Cyberpower PC Infinity X115 GT Review

👤by Tim Harmer Comments 📅09-09-21

Throughout this review we’ve compared the Cyberpower PC Infinity X115 GT with the most recently reviewed system, the Cyberpower PC ICUE Infinity, and that comparison has often turned out poorly for the latter. But there’s method to this madness - the ICUE Infinity has parts chosen primarily for their looks, whereas the Infinity X115 GT is much more utilitarian when it comes to non-core components. That’s plainly observable by looking at promotional images, but it’s the greater than £500 price differential that’s far more striking.

We should take into account that the prior review was made when inflation in the PC component market was still at its heights, whereas things have calmed down as a whole since then. It’s therefore gratifying to see that when compared with street pricing the Infinity X115 GT was once again excellent value for money, even if some caveats remain.

More than that, however, the components appear to be remarkably well balanced, even more so than the ICUE Infinity. Intel’s i5-11400 is a great match for NVIDIA's RTX 3060, both operating with the required performance envelope for 1080p gaming from 60 to 144fps, with no overhead left on the table. Six cores seems like all you need for now, from both Intel and AMD’s front-line desktop architectures.

We have some reservations over specific choices nonetheless, most notably the CPU cooler. Yes, a Hyper 212 or AIO liquid cooler would have pushed it over the psychological £1200, but as it stands we’d find it well worth the cost and would be our primary post-purchase upgrade. That’s not a performance demand, but one borne purely out of making the noise levels much more comfortable without having to don headsets. Relying on MSI’s Mystic Light app to control the ARGB fan lighting is also fine, but the software features and responsiveness are not nearly on the same level as CORSAIR’s iCUE or Razer Chroma. That might be a little harsh though upon reflection.

The Cooler Master MasterBox MB311L is an admirable selection: a good mATX case with pleasant lighting via the bundled ARGB fans and scope for some important upgrades. Most importantly however, build quality appears to be spot on, and a mesh front will stabilize system temperatures even when the end-user is something of a cooling novice. There are lots of other options available through Cyberpower’s Configurator but we can’t fault this one being the default.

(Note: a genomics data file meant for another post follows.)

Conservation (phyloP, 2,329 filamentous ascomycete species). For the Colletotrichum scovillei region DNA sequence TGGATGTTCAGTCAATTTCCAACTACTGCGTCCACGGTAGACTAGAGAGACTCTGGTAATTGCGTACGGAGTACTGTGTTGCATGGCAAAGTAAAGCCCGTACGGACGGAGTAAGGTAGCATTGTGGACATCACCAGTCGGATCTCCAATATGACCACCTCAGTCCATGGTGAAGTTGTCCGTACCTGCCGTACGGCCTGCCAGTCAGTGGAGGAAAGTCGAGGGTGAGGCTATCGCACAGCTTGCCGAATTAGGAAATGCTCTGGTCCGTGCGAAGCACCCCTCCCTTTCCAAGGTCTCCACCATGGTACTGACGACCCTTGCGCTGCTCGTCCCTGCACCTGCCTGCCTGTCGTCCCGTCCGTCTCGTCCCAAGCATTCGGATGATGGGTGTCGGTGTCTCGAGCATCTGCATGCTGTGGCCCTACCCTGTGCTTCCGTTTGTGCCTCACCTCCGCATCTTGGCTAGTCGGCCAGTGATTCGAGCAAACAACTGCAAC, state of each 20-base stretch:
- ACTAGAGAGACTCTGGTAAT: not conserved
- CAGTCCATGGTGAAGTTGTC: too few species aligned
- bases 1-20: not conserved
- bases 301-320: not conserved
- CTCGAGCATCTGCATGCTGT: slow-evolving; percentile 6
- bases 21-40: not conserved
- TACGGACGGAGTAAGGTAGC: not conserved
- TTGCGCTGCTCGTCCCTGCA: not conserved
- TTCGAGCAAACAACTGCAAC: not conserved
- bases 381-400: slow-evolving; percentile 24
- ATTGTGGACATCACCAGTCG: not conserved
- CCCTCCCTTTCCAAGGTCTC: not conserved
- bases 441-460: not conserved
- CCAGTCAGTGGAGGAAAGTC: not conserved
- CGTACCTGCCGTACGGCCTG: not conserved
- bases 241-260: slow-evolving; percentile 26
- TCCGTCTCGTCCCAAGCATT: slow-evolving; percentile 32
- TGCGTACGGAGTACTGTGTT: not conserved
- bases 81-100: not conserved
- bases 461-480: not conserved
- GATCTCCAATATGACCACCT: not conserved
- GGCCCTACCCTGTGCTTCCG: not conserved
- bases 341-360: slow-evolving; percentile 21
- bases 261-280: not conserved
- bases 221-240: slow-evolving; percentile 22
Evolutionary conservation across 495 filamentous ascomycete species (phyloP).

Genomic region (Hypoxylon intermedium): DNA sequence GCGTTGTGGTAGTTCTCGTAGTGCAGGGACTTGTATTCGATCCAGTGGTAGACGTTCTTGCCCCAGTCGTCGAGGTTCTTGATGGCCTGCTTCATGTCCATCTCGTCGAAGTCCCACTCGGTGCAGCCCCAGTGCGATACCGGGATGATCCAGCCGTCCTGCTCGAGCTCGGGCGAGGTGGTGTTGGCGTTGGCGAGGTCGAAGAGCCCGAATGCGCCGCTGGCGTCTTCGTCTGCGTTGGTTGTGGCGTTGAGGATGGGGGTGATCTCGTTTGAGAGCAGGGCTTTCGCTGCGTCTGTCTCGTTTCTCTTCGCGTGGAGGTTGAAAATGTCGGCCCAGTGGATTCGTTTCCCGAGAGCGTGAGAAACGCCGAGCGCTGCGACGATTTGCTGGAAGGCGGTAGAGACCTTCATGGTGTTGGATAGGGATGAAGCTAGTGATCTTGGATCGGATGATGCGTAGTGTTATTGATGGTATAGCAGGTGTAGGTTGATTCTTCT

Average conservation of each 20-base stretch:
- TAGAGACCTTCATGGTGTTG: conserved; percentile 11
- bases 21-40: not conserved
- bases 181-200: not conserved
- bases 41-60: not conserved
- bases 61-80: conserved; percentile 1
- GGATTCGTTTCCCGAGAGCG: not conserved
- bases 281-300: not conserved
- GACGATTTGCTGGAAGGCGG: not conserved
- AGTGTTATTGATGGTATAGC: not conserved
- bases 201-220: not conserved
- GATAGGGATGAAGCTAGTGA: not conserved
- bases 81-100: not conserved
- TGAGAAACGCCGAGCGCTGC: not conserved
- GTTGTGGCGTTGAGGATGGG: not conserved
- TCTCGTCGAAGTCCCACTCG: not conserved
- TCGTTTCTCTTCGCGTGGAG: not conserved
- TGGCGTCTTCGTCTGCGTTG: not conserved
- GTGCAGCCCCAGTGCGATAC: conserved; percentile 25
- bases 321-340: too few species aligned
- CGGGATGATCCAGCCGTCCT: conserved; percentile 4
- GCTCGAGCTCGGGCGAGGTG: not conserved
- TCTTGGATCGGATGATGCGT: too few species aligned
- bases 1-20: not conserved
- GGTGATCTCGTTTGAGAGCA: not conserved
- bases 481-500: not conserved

Perhaps the only reservation we might have (given the GPU market as it stands) is how well this system can serve as a baseline to then upgrade. We mentioned cooling could do with some attention and most 240mm AIOs should indeed be compatible; no further PCIe cards or M.2 storage can be installed, but there’s scope for SATA SSDs and mechanical drives; the CPU can’t be overclocked, but higher performing SKUs such as the i5-11600K can be installed, as can a slightly higher performance graphics card with both serving as in-place upgrades. It’s not perfect, but we’d be shocked if it doesn’t outlive at least the first couple of years of college in one form or another.

No, if we have any criticism, it lies chiefly at the feet of Cyberpower PC’s own System Configurator tool. Offering no indication of the expected model of GeForce RTX 3060 prior to purchase unless you pay a premium doesn’t feel good as a consumer, and the huge price disparity in CPU upgrade cost between the Infinity X115 and X115 GT seems like either an error or cynical mark-up for a heavily reviewed system. We’re sure there are good reasons that have justified these approaches but there must be a better, more consumer-friendly way to deal with it.

But that’s not the fault of the PC, which as specced can be with you within seven working days.

Cyberpower PC’s Infinity X115 GT is a return to form in a market still ravaged by inflated GPU costs and spotty availability. As reviewed, it has a well balanced set of components and just a hint of aesthetic pizazz without biasing in that direction, helping cash-strapped students get the most out of the budget. Best suited for modern 1080p gaming at high frame rates, it will excel for the near future even if no individual component sets the imagination ablaze with its possibilities. Just do yourself a favour and upgrade that CPU cooler, okay?

+ Well-rounded component selection
+ Great 1080p gaming
+ Solid productivity metrics
+ Responsive OS environment thanks to the NVMe SSD and 3200MHz memory
+ Some aesthetic charm without going overboard.

- Intel Retail (flower) CPU cooler
- GPU remains the lion's share of the cost
- No scope for overclocking

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